SORBS Information Roundup

SORBS, a blacklist run by Australian Michelle Sullivan, has announced that its hosting agreement is being revoked at that it will soon be homeless. Click here for the announcement and my thoughts on what this means for SORBS users, over on my companion site, DNSBL Resource. EmailKarma and cover this story as well.

Ms. Sullivan characterizes this latest action as the current host in a way that suggests that the University of Queensland no longer wishes to have SORBS on its network. "[They] have decided not to honor their agreement with myself and SORBS," she wrote.

I've written about and discussed SORBS on multiple occasions over the years, which has led to an acrimonious relationship relationship between SORBS and Spam Resource. There have been various attempts at retaliation against my perceived attacks on SORBS; things like Ms. Sullivan putting one of my domains in her usage examples, a typo-laden web page containing rants against my testing methodology (quickly pulled down after I responded loudly and publicly), legal threats, and "personal" SORBS listings that reference individuals by name, not spam issues. Strangely, I was also accused of being a principal at my employer, based on confusion over the Australian usage of the term "director."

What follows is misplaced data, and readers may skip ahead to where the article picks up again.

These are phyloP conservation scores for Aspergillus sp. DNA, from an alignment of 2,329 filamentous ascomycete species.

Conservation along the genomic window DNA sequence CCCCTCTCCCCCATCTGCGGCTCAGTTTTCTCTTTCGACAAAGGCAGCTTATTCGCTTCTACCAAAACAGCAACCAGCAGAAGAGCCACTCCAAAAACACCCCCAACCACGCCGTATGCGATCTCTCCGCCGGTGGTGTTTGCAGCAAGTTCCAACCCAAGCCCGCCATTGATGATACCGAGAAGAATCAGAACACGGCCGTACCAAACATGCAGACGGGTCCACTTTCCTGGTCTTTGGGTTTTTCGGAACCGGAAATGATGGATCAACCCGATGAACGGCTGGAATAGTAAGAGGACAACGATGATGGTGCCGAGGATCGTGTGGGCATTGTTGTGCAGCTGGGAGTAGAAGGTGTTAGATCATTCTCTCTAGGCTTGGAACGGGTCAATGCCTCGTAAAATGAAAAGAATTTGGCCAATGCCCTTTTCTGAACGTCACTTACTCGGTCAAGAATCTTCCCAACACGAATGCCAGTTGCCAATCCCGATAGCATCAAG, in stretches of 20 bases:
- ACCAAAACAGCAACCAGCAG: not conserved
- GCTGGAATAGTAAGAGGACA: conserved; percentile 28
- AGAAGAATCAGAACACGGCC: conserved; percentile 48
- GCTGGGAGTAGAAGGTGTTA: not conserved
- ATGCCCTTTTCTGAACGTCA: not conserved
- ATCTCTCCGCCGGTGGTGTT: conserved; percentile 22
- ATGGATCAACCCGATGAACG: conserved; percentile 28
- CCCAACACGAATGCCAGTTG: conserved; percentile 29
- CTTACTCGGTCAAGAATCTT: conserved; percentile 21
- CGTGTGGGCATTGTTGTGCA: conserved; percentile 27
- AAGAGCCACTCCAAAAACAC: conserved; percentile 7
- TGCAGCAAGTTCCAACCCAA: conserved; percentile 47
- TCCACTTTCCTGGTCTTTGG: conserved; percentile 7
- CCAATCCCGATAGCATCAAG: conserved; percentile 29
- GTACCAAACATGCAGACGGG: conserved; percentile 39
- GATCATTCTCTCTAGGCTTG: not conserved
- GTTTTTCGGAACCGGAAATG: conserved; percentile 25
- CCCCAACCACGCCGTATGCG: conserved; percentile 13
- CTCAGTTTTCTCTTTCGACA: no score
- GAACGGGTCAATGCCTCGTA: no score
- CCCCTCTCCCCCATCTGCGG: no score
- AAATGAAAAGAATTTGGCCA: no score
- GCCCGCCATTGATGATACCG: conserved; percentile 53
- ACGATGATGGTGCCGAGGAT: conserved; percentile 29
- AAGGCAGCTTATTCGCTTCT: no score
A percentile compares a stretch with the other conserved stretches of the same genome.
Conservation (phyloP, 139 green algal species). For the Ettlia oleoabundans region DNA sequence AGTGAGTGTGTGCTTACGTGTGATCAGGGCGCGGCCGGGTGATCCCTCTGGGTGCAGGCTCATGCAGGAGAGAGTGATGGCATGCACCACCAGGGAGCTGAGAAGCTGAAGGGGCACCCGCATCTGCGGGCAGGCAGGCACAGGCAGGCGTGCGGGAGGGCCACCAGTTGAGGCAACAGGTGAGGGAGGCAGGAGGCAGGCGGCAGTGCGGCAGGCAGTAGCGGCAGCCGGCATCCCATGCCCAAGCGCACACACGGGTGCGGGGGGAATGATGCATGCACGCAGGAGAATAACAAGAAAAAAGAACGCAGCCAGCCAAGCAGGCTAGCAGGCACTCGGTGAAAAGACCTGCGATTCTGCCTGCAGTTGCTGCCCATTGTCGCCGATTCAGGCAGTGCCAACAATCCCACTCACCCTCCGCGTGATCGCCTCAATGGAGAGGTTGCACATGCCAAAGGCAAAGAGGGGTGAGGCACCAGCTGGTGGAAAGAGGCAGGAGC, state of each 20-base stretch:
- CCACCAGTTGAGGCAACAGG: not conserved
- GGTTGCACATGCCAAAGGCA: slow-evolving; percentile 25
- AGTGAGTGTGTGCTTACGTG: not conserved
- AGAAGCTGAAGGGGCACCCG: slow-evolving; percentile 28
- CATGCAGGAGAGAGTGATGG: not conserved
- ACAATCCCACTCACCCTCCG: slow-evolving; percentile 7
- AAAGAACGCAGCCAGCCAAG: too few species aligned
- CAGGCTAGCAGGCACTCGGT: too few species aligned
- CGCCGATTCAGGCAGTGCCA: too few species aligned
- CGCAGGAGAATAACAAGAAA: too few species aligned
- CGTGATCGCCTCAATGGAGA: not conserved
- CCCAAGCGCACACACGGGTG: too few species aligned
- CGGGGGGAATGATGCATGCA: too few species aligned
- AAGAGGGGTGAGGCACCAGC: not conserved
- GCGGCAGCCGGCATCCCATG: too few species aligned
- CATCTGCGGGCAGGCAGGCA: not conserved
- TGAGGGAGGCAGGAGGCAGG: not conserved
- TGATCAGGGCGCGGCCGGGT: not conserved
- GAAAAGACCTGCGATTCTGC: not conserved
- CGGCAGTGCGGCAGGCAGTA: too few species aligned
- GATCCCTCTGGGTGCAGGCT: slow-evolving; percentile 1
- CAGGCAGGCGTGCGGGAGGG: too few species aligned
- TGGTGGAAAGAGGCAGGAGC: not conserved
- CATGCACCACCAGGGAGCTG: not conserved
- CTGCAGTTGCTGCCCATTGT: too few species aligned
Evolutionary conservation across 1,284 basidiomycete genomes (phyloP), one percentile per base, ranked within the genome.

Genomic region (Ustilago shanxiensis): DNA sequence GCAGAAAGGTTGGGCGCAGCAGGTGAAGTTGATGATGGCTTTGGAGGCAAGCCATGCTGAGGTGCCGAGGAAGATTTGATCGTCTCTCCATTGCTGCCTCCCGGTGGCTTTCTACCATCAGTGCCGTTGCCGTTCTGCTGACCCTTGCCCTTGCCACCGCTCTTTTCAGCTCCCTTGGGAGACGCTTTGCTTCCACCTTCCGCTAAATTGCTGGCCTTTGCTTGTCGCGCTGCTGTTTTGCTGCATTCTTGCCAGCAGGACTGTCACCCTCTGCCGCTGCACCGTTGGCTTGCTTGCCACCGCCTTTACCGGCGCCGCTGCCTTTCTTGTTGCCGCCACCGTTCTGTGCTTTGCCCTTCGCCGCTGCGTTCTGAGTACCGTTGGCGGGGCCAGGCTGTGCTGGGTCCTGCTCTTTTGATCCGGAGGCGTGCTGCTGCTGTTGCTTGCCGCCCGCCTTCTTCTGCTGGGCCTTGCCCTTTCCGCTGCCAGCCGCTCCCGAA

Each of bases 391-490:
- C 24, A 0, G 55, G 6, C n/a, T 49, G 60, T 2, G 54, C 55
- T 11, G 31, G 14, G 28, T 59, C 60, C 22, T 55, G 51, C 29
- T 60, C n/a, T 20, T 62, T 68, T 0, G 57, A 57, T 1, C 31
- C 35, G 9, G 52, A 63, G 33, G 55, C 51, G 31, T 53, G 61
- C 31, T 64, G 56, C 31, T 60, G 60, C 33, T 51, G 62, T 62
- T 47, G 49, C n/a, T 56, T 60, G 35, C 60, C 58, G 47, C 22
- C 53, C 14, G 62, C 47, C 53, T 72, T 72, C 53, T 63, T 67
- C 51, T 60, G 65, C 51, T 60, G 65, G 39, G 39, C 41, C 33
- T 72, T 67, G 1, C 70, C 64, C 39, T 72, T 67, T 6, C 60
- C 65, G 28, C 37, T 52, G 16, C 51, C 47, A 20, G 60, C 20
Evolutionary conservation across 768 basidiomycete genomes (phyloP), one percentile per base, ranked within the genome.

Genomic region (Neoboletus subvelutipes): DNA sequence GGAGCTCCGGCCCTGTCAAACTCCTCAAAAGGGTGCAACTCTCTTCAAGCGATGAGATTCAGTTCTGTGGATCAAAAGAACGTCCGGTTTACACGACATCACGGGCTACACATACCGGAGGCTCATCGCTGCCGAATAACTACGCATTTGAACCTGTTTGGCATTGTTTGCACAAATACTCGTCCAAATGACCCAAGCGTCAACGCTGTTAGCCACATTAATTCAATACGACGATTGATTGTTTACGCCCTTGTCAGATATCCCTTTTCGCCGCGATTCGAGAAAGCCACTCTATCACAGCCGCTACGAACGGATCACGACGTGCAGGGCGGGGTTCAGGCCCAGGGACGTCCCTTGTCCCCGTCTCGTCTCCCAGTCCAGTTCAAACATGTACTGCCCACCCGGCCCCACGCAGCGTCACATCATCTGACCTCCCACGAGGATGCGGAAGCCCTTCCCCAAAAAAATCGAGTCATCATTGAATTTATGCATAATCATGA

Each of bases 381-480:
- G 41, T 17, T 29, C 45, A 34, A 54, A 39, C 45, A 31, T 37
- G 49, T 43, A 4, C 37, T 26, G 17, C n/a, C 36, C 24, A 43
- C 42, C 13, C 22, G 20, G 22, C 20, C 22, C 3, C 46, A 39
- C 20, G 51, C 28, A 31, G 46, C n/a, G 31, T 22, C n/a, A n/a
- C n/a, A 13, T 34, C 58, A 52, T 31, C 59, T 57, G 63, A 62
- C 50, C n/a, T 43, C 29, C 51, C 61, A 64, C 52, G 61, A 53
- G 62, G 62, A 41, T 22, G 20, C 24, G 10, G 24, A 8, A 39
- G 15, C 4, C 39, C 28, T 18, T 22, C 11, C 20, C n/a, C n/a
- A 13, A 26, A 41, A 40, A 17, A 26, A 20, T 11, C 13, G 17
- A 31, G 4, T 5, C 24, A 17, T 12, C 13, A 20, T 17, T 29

Here's a few sites with other criticism and commentary relating to SORBS:
  • The IADL Story. Appears to be written by Dean Anderson, relates to a public disagreement between SORBS and This isn't that uncommon; Dean has picked multiple public fights with anti-spammers before, and loves to accuse blacklist operators of secretly being spammers. However, it takes two to tango, and if SORBS really is/was listing over an issue other than spam, then it highlights a potential failing of a blacklist supposedly focused on fighting spam.
  • A commenter on this SORBS Sucks thread suggests that as of April 2009, SORBS was blocking Network Solutions.
  • Here's a story where an email administrator talks about issues run into when trying to get addresses removed from SORBS dynamic list.
  • Here's a similar issue reported by a frustrated individual in the UK.
  • MTA (mail transfer agent; mail server) publisher Kerio noted in 2006 that SORBS was blocking various well-known ISPs/webmail providers, and recommended Kerio users remove from their mail server configuration.
  • According to this request for assistance, SORBS is blocking at least some Hotmail outbound IP addresses as of 6/22/2009.
ETA 6/24/2009: Ken Magill covers "SORBS on the Ropes" over at Direct Magazine. Note that there's an incorrect statement made by Ms. Sullivan in that article; SORBS is not used by Microsoft or Google. The SORBS story was also covered by Slashdot. It is telling that the very first comment is not a kind one: "A blacklist that charges you to get your IP removed will inevitably block far more than real spammers."


  1. SORBS is a blight on the internet. Its good to see that UQ realised that they where damaging the university's reputation by hosting this second rate service.

  2. Trying to get an IP off the SORBS RBL is seemingly impossible. No wonder there are so many rants about this list. Google lists tons of them,

  3. Interesting that I've just ran into these pinheads and they want $50 to "teach me a lesson". Yeah, right. Well, it seems that someone else will be teaching them a lesson by pulling the plug!

    Good on ya mate!


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